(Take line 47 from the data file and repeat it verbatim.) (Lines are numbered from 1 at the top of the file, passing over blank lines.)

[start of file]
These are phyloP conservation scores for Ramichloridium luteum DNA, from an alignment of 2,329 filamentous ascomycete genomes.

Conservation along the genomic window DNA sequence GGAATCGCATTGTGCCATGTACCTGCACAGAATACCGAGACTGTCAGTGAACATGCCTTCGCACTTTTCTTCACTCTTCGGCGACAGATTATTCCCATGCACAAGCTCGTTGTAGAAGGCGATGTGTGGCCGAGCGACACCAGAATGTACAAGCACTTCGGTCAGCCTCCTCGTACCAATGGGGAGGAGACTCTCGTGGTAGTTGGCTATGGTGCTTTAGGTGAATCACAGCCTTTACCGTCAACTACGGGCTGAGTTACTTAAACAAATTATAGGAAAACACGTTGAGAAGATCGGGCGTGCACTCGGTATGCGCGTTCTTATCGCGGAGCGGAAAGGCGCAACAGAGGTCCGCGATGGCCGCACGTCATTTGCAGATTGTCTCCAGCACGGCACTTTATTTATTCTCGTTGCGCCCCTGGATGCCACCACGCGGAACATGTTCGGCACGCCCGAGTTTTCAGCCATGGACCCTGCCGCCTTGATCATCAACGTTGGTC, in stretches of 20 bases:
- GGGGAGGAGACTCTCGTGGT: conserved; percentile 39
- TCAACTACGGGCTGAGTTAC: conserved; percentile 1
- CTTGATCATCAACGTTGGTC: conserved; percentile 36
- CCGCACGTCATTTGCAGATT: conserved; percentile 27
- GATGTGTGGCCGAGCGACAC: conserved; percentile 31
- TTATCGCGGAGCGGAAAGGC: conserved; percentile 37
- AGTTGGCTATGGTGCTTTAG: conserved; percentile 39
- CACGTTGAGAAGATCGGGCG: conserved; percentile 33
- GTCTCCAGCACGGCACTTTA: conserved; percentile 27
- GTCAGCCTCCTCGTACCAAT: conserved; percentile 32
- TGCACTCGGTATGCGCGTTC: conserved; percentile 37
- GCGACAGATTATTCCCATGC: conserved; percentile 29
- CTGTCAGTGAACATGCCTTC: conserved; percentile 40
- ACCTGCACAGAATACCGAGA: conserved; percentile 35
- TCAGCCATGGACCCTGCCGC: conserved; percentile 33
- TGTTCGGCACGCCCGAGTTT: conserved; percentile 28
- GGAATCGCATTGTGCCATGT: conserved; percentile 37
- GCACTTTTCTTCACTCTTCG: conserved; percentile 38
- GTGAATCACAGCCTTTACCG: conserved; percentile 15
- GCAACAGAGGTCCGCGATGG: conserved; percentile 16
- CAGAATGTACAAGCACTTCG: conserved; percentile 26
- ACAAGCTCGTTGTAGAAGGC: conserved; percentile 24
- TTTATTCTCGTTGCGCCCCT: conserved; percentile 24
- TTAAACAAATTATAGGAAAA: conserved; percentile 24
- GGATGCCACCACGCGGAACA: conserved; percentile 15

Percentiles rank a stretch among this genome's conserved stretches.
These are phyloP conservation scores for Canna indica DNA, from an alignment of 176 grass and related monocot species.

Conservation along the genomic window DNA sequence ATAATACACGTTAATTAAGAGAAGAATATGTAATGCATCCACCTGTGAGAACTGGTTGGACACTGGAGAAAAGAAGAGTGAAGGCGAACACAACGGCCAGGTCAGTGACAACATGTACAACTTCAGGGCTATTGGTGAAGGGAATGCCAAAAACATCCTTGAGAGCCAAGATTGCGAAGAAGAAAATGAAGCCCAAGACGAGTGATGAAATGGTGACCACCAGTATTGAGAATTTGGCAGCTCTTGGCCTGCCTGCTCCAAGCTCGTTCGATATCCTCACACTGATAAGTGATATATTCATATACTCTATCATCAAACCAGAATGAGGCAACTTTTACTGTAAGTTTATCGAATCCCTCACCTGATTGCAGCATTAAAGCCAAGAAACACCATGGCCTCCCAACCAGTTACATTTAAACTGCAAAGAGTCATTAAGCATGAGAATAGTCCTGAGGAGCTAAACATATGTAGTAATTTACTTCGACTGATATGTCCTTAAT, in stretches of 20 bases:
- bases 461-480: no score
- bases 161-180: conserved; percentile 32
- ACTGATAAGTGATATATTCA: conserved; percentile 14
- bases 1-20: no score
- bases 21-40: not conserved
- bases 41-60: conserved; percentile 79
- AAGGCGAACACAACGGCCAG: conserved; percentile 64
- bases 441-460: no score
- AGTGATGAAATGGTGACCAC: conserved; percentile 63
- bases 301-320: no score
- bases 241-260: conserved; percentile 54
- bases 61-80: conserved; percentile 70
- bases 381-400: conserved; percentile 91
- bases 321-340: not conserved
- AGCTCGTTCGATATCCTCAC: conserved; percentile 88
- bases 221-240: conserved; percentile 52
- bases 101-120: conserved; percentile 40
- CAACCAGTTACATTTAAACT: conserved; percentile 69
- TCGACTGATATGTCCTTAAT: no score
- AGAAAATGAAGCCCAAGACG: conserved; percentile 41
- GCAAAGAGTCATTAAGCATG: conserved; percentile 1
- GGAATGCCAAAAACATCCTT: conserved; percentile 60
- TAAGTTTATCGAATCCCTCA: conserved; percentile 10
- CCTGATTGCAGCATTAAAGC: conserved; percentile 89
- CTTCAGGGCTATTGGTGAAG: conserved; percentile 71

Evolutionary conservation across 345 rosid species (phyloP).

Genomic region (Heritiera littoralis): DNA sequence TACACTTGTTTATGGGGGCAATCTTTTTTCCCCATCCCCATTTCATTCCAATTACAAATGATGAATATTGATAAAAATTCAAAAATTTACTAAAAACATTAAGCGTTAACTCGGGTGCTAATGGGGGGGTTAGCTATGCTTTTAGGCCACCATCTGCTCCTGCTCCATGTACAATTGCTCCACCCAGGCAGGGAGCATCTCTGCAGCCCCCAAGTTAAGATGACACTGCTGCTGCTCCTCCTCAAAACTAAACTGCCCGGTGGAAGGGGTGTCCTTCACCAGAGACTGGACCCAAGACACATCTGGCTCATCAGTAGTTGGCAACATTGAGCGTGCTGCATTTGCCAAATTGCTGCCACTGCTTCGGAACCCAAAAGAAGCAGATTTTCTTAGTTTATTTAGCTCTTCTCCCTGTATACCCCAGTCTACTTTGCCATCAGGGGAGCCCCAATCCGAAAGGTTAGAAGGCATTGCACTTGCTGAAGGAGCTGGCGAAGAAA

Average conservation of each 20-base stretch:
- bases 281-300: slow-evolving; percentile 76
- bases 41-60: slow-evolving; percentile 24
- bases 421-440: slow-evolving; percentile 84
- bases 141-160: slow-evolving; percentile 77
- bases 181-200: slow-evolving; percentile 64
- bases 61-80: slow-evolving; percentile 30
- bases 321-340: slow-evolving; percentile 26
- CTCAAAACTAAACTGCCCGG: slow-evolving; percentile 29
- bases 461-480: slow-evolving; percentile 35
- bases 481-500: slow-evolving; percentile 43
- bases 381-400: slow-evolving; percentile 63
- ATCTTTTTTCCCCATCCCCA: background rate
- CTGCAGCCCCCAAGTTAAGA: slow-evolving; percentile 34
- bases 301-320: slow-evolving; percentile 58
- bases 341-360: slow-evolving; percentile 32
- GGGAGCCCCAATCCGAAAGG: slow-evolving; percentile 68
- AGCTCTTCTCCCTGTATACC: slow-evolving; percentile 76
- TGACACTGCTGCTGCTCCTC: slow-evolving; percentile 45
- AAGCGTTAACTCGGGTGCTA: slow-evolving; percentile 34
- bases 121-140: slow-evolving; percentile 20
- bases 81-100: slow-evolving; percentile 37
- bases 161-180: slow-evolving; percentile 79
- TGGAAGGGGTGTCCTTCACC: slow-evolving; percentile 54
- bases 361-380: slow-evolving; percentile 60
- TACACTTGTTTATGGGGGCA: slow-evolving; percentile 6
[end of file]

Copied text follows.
- bases 101-120: conserved; percentile 40